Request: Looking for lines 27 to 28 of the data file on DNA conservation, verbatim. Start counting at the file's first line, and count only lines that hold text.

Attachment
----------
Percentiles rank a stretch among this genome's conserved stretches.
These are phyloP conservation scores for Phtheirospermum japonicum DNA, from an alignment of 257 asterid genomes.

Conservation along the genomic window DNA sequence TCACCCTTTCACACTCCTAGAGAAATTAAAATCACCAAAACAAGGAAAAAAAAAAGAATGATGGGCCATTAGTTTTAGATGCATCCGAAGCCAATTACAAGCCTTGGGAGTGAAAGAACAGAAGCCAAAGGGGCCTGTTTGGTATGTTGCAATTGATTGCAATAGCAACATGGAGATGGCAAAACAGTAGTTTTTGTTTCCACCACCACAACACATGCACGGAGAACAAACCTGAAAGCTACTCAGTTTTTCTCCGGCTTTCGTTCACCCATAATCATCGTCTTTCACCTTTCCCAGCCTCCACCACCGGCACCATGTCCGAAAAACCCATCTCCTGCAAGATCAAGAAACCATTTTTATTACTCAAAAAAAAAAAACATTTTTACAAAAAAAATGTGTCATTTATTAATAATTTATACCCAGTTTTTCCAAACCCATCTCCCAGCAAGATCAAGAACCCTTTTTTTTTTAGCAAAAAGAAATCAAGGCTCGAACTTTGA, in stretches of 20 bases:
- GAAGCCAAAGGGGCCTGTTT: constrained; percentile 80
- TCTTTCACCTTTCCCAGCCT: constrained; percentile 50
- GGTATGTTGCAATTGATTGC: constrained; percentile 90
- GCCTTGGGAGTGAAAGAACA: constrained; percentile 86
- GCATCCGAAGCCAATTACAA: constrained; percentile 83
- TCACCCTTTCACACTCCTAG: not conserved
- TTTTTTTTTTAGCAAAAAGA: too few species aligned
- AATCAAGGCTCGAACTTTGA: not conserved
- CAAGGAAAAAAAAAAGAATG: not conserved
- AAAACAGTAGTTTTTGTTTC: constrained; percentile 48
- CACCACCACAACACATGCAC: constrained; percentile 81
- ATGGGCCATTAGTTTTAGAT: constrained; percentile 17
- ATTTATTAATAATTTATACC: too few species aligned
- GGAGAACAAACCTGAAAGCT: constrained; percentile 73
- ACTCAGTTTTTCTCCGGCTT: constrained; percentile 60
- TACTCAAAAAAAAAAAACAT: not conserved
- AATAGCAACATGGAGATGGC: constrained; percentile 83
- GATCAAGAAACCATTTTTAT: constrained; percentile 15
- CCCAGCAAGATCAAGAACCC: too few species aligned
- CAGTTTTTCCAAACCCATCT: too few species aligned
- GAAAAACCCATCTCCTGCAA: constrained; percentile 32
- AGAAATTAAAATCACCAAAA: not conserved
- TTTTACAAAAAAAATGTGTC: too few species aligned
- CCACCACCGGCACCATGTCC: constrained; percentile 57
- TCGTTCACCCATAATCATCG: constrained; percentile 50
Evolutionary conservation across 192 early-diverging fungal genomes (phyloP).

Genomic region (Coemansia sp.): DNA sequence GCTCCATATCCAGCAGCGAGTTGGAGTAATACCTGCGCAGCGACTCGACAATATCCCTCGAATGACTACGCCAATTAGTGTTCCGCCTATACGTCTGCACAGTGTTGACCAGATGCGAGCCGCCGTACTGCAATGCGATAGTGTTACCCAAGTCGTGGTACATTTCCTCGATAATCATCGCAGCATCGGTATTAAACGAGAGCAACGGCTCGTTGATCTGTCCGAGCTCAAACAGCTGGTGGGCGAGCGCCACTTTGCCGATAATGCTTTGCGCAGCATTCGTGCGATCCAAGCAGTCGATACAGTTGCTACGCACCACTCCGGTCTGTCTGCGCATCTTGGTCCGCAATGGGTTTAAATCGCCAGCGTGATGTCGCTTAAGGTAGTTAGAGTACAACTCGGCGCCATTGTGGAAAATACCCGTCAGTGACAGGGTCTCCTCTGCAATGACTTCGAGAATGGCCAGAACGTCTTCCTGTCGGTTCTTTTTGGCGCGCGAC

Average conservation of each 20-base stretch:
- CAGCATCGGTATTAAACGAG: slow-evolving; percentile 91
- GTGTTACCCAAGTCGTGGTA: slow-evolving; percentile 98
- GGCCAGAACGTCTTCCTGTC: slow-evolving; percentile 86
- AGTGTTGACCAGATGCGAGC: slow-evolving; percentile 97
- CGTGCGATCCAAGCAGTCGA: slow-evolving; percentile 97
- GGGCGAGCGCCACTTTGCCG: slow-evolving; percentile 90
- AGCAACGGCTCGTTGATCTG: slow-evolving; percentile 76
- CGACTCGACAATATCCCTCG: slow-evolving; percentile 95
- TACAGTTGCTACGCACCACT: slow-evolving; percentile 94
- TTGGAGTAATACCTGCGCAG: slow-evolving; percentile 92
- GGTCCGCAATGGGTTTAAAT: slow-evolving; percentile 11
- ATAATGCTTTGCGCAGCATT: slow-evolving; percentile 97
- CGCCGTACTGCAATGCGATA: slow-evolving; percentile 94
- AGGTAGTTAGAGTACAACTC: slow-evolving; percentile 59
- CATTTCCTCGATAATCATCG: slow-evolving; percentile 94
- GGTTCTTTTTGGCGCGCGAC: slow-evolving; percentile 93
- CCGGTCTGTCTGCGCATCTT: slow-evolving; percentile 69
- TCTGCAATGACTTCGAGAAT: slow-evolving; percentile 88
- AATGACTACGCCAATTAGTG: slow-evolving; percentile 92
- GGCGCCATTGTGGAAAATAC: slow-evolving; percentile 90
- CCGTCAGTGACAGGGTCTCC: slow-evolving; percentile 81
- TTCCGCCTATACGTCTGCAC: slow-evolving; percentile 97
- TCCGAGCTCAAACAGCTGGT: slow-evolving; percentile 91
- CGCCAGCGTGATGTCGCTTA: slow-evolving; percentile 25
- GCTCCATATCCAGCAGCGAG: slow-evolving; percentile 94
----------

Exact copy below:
- CCACCACCGGCACCATGTCC: constrained; percentile 57
- TCGTTCACCCATAATCATCG: constrained; percentile 50